Hollow Apologies From NBC

NBC strategically edited out “under God” from the Pledge of Allegiance in a pre-U.S. Open broadcast on Sunday. The clip, showing children in school reciting the pledge mixed with patriotic videos, tries to use strategic pauses to smooth over the omission, but viewers weren’t fooled and apparently voiced their concerns to the network, prompting the announcer to apologize for the omission several hours later.

The apology may have done more harm than good though, as he again left out “under God,” opting instead for “a portion of the pledge.”

Update (John Hayward): Besides refusing to specifically state what they’re apologizing for, I find it interesting that NBC didn’t explain why they made the cut, twice.  Are we supposed to believe it was vitally necessary to save a grand total of five seconds by snipping “under God” (and, in the second instance, “one nation”) out of our nation’s Pledge of Allegiance?  The producers really needed that five seconds for something else?

They can’t really fall back on the “ignorance” defense, because few adult Americans could claim they don’t know the words to the Pledge of Allegiance, especially the part media liberals like to complain about.  In any event, they were editing a clip of a whole classroom full of children reciting the Pledge, and I assume they didn’t forget to say “under God.”  If their teacher made them recite the Pledge without saying “under God,” that’s an even bigger story than NBC’s editing practices.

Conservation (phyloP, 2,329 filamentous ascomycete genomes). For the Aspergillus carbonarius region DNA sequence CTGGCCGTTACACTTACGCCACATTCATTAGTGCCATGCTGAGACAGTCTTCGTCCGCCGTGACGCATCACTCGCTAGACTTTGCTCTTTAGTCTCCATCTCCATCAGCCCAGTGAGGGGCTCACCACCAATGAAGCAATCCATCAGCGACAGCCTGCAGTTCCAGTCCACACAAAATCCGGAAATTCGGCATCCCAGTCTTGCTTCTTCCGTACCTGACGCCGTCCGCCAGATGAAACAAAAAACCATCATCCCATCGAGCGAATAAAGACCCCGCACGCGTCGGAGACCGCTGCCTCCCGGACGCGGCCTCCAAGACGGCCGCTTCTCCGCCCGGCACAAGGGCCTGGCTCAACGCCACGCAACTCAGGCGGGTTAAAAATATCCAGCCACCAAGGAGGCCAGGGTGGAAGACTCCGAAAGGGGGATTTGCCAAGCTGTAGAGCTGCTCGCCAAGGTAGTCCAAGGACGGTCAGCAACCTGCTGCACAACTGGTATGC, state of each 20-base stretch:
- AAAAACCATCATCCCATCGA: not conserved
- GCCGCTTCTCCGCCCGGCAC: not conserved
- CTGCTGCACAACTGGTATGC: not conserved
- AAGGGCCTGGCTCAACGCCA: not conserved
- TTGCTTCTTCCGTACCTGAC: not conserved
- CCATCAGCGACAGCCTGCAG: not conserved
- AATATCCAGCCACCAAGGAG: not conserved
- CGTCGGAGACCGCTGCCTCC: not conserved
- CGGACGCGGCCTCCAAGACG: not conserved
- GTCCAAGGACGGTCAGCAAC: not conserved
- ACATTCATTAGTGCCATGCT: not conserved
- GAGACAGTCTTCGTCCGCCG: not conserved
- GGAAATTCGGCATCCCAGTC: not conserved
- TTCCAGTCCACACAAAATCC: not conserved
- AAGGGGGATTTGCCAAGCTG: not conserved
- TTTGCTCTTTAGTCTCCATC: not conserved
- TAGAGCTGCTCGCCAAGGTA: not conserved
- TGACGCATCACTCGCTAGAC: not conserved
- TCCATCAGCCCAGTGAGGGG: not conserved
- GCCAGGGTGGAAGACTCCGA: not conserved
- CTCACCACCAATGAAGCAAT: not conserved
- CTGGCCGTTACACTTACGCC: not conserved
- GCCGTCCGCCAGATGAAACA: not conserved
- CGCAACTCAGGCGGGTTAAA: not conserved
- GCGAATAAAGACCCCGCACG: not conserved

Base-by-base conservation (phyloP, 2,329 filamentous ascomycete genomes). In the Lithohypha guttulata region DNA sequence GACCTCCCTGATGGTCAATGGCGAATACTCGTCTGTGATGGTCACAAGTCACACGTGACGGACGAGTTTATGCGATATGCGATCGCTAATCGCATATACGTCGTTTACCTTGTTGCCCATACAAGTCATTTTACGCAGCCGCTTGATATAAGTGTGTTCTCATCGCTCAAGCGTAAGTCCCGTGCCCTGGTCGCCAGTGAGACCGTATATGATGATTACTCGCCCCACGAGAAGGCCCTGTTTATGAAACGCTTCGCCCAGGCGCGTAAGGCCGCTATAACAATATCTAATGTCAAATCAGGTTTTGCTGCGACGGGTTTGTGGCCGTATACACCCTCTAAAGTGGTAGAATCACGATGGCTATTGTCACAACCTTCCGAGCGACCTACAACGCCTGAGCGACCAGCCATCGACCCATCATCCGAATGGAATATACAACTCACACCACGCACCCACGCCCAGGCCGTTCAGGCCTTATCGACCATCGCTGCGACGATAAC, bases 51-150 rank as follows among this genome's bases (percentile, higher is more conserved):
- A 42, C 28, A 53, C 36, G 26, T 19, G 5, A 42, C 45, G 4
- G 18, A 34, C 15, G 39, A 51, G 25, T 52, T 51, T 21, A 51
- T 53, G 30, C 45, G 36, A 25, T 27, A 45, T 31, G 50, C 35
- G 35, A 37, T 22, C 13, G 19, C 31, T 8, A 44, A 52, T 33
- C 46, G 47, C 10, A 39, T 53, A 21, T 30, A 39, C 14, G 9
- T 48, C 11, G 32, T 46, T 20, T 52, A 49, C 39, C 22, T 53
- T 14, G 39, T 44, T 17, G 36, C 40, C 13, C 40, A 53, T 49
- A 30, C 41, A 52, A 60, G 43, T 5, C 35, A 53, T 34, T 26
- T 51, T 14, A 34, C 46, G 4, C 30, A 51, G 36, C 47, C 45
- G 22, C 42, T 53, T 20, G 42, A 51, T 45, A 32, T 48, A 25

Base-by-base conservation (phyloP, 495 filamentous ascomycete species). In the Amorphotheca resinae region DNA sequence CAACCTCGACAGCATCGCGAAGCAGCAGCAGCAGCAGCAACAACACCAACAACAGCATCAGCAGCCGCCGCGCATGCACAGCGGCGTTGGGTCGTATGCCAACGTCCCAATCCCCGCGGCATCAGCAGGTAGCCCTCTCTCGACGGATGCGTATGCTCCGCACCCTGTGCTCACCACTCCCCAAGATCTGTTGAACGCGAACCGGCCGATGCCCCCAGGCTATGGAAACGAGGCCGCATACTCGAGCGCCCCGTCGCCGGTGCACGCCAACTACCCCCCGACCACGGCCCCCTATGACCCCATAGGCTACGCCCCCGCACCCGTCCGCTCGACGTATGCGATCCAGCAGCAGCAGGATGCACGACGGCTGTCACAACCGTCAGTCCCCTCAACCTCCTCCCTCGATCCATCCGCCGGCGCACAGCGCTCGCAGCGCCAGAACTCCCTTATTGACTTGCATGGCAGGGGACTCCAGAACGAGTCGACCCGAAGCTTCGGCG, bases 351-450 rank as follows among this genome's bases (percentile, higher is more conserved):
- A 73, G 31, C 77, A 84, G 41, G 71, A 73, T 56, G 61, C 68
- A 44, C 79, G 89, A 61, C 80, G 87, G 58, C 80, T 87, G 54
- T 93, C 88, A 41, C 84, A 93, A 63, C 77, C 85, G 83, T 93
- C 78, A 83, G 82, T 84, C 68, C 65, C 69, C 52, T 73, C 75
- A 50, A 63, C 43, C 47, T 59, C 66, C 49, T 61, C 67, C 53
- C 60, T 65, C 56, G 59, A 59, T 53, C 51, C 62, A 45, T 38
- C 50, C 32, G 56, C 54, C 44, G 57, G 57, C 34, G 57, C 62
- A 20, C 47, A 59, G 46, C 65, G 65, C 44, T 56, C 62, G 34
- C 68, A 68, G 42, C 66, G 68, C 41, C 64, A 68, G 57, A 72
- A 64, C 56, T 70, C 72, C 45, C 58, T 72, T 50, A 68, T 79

If NBC wants to defend this editorial decision as a question of artistic license, that rather defeats the purpose of preparing the patriotic video introduction in the first place.  Our Pledge of Allegiance deserves better than to be treated with such callous disrespect.

I’ve seen some attempts to defend NBC’s edits by pointing out that “under God” wasn’t added to the Pledge until the 1950s.  How absolutely ridiculous to offer that as a defense!  The media does not have the right to unilaterally revise the Pledge of Allegiance to suit its own preferences.  Too much of American culture has been subject to editorial revision for far too long.